Dina Ciraulo’s debut feature reconsiders the curious case of nature writer Opal Whiteley, who burst to prominence—and controversy—in the 1920s. Setting a narrative in an earlier time, of course, complicates matters from a budget and logistics standpoint. "It’s one of those things that everyone tells you not to do," Ciraulo admits, with a wry chuckle. "I was just so motivated by the story that I didn’t feel inhibited by the notion of doing a period piece. I was thinking of doing something on Super 8, I wanted to do something really low-budget—kind of like a punk rock period piece—and I was inspired by the work of Guy Maddin. I didn’t think about all the ways that a period film could be difficult, because I wasn’t trying to do a Merchant-Ivory, every-last-detail-in-its-place type of film. I wanted to suggest period without having to exhaustively recreate it."
Opal’s protagonist is a self-taught naturalist who grew up in a logging camp in the Pacific Northwest during World War I. In 1920, Whiteley serialized her childhood* journal in the Atlantic Monthly and published it in book form as The Story of Opal: The Journal of an Understanding Heart. The veracity of the diary was subsequently called into question, and Whiteley remained an ambiguous and debated figure up to her death in 1992, and since.
"The character has this Thoreau-John Muir facility," Ciraulo says. "Nature for her is a spiritual force. My lens is it’s creative and destructive. The character is very optimistic, but when I look back through her life I see it as a tragedy." In other words, Opal is not a Pollyannish ode to the get-back-to-nature movement. "I feel like the film has a lot of contemporary resonances in terms of seeing the regenerative power of nature," the filmmaker explains. "Nature goes through cycles of destruction and growth and change. The film doesn’t have this glassy vision of nature. It’s a force that can’t really be controlled. It’s not this benign thing that makes everybody feel better."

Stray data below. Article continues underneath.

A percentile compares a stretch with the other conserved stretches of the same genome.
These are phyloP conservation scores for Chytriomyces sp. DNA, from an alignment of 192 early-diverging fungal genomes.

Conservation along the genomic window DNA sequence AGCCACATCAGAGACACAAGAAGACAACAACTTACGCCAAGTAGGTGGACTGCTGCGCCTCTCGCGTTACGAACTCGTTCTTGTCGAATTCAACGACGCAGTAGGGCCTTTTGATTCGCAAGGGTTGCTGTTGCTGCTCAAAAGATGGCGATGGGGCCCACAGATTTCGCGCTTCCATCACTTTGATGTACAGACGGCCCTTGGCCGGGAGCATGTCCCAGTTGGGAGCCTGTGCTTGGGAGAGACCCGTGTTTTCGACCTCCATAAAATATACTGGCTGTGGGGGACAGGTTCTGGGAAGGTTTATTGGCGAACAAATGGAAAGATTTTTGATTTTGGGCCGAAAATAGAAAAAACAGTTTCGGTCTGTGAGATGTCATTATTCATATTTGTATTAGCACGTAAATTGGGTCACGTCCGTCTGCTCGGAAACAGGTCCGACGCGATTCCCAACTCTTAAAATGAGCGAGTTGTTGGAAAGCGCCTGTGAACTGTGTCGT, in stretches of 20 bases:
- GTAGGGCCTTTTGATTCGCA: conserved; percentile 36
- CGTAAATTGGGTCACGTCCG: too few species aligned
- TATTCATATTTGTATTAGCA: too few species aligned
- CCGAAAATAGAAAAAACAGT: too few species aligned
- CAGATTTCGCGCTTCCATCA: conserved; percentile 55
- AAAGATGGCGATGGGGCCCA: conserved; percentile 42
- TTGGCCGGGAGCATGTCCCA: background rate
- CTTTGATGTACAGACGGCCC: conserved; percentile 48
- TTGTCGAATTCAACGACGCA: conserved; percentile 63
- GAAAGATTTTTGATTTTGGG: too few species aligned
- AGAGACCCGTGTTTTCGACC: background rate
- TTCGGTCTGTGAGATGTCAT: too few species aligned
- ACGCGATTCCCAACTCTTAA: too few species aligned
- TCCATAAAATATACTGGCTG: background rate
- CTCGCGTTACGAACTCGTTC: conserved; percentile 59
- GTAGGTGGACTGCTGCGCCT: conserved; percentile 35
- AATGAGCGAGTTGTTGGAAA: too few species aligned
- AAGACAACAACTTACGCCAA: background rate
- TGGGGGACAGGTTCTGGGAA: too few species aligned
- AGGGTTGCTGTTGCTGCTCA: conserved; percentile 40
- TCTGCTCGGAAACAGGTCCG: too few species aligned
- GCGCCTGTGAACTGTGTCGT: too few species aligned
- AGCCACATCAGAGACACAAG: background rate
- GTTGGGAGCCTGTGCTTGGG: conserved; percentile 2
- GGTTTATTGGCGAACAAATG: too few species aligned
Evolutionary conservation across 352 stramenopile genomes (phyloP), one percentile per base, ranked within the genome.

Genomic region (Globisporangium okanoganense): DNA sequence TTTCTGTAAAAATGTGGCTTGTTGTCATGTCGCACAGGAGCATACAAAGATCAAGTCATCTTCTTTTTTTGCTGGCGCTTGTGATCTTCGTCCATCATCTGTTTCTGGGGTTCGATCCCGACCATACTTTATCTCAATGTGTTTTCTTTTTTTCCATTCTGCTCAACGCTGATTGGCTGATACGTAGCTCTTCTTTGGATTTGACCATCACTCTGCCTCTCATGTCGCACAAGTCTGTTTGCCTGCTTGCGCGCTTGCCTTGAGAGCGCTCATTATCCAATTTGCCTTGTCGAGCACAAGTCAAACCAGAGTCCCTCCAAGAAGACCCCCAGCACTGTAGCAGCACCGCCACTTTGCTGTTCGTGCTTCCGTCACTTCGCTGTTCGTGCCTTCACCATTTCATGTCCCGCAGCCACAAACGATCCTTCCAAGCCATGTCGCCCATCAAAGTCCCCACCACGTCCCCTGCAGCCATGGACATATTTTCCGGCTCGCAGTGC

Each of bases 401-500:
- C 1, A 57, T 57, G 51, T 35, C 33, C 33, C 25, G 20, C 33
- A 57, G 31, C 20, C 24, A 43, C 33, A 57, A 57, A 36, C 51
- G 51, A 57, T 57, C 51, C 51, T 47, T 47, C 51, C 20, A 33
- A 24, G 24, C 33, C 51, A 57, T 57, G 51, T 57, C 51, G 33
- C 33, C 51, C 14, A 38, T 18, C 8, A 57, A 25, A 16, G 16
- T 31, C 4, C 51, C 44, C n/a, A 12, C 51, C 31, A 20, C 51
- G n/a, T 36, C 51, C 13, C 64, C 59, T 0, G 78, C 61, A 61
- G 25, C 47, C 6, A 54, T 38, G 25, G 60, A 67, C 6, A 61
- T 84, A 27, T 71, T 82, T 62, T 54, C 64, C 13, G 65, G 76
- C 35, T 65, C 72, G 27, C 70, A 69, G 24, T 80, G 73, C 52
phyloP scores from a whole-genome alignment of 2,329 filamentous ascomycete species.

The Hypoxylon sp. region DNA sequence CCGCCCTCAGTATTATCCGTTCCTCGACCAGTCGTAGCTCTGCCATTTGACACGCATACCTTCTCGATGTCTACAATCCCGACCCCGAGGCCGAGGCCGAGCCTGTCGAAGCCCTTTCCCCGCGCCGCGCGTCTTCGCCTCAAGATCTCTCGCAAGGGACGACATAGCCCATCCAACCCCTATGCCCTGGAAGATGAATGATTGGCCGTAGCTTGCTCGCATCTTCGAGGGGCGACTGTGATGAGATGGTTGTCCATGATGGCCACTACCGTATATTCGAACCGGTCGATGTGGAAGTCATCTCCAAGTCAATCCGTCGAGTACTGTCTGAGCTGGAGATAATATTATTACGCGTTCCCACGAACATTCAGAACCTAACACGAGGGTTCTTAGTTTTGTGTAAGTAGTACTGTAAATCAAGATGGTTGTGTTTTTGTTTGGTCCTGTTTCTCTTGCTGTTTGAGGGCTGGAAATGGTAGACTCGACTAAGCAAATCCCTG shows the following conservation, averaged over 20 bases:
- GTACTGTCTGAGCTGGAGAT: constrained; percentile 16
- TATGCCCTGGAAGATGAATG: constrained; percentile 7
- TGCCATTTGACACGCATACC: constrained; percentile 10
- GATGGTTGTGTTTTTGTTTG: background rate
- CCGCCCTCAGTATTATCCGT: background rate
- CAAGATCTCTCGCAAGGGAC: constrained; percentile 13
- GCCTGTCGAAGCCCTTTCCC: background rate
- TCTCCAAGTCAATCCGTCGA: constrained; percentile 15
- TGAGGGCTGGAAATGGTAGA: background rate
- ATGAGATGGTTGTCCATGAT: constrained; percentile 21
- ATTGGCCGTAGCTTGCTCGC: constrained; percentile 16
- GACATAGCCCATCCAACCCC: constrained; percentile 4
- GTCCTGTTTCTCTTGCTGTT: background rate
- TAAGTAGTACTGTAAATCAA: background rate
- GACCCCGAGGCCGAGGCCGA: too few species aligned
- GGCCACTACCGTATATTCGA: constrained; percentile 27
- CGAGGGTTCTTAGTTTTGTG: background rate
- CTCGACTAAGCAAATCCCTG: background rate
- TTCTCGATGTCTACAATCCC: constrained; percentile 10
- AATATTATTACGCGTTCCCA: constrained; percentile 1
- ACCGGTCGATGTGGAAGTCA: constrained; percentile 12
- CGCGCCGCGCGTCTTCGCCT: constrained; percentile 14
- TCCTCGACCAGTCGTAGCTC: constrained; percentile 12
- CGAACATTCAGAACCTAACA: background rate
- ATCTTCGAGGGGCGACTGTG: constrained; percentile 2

For a year and a half beginning in July, 2006, Ciraulo shot on an irregular schedule around the Bay Area, with visits to Bolinas, Felton, the Marin Headlands and Villa Montalvo in Saratoga, as well as San Francisco, Berkeley and San Jose. Shooting on Super 16, it was her favorite part of Opal.
"I’m a production person,"she declares. "I like production, I like being on set, I like shooting. I would have been happy to shoot double the amount of footage we shot. Postproduction is a different process and a difficult process. Production is all about possibilities, and editing is dealing with the reality of what you have."
Although Ciraulo shot coverage, complete with reaction shots, her rhythm hearkens to an earlier era. "I would be a terrible editor, because I just love to watch shots play out," she says. Describing her film’s rich, textured visuals, she suggests, "Even if you hate everything else that’s going on, you’ll at least have something beautiful to watch."
There’s some self-deprecation in Ciraulo’s remark, as well as an artist’s acknowledgment that she’s pleased with the idiosyncratic aesthetic she chose. In her eyes, it’s an evocation of an earlier time, but to some viewers it will play like an experimental narrative.